Spanish amateur freedivers have discovered one of the largest collections of Roman gold coins found in Europe.
The collection of 53 coins dates back to the 4th and 5th centuries and is almost completely preserved.
Researchers have suggested that the coin may have been hidden from barbaric looters.
Freedivers off the coast of Spain have discovered one of the largest collections ever found in Europe, a treasure trove of 53 fully preserved gold coins from the Roman Empire.
Brother-in-law Luis Lens and Cesar Jimeno were freediving in the Mediterranean during their vacation in Xàbia, Spain.According to, clean up the trash TimesAs they explored the underwater landscape, they came across a shiny object that resembled a “dime”.newspaper El País Said.
After retrieving the object, they noticed an inscription on the face of ancient Greece or Rome and speculated that it was from a jewel.
They used a Swiss Army knife bottle opener to discover another seven coins embedded in a rock gap.
After reporting the findings to local authorities, a team of scuba divers and archaeologists found a total of 53 gold coins, three nails, and some debris that looked like a chest.
Scientists at the University Institute of Archeology and Historical Heritage analyzed the coin. They discovered that they were from the end of the 4th century to the beginning of the 5th century.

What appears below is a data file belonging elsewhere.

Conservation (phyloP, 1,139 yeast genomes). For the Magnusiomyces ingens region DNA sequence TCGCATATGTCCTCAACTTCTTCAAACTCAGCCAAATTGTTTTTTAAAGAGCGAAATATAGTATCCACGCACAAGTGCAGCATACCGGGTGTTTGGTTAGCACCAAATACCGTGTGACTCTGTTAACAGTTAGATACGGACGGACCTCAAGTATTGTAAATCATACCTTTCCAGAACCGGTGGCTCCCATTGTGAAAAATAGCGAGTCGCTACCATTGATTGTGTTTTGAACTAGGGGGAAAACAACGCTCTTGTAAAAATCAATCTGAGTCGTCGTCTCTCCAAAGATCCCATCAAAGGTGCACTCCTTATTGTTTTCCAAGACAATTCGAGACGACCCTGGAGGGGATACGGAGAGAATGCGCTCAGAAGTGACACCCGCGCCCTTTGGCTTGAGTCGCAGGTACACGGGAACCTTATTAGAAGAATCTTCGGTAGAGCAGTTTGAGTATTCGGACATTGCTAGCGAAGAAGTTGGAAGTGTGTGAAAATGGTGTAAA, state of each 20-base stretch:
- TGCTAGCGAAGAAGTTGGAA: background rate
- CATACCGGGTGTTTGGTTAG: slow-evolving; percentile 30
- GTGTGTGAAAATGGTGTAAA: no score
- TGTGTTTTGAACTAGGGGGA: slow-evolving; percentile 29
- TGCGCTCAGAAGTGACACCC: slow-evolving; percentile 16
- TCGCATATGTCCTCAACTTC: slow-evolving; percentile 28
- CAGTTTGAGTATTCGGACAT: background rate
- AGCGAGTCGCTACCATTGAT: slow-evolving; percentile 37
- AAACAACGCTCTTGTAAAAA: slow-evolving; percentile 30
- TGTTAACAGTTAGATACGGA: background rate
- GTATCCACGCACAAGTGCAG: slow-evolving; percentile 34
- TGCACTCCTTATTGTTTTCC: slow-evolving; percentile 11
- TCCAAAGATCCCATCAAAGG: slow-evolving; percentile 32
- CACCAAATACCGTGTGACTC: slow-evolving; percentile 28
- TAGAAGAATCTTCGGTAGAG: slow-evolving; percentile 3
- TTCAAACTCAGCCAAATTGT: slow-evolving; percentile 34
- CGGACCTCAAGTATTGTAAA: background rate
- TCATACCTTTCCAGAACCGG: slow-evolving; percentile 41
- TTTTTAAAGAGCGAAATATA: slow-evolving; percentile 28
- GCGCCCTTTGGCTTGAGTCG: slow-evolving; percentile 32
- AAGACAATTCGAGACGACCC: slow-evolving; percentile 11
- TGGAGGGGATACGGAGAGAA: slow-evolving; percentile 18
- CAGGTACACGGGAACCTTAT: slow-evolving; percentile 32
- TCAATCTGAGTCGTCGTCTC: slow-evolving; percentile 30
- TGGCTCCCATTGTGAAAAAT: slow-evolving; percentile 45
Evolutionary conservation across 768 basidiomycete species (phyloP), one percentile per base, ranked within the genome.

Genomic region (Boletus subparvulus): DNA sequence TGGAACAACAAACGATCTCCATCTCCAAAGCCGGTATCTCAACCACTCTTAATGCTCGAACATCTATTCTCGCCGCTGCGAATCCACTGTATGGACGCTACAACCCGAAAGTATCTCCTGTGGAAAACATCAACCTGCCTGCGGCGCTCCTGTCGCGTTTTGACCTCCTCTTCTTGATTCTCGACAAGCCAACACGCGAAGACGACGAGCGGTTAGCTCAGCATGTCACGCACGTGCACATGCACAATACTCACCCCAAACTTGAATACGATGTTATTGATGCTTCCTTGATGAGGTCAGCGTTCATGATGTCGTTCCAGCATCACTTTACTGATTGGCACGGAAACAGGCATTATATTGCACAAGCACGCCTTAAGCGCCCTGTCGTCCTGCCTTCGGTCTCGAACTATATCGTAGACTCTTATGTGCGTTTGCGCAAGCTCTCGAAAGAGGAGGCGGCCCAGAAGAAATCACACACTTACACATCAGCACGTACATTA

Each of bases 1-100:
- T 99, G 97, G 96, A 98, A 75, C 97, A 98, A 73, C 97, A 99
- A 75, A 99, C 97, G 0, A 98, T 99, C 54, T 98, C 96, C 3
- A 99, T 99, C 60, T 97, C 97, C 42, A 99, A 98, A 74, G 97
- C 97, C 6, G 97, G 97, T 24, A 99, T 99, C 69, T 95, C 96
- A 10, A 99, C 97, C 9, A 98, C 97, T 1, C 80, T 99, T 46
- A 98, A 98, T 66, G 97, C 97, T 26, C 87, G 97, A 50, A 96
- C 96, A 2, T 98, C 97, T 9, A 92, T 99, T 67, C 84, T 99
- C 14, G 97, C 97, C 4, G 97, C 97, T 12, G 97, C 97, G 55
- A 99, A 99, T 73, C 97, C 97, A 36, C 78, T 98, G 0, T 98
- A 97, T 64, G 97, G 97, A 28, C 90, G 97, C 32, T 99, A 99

“It’s incredible. Finding treasure is a dream for every child,” Lewis Lens told El País.
“This is one of the largest sets of Roman gold coins found in Spain and Europe,” said Jaime Molina, head of a team of underwater archaeologists. University of Alicante, In a press release.
What makes the discovery even more unusual is how completely the coins were preserved.
Researchers were able to identify the emperor of the coins: Valentinianus I (3 coins), Valentinianus II (7 coins), Todosio I (15 coins), Arkadi (17 coins), Honorius (10 coins), and unidentified coins.
Molina said the findings could provide a wealth of new information for understanding the final stages of the collapse of the Western Roman Empire.
Historians said the coins may have been intentionally hidden to avoid looting barbarians such as the Alans.
They said the coin shed light on the historic moments of anxiety caused by the arrival of barbarians such as Suebi, Vandals and Alan, leading to the collapse of the Roman Empire.
According to the University of Alicante, the coin will be restored and displayed at the Sorelbrasco Archaeological and Ethnographic Museum in Xàbia.
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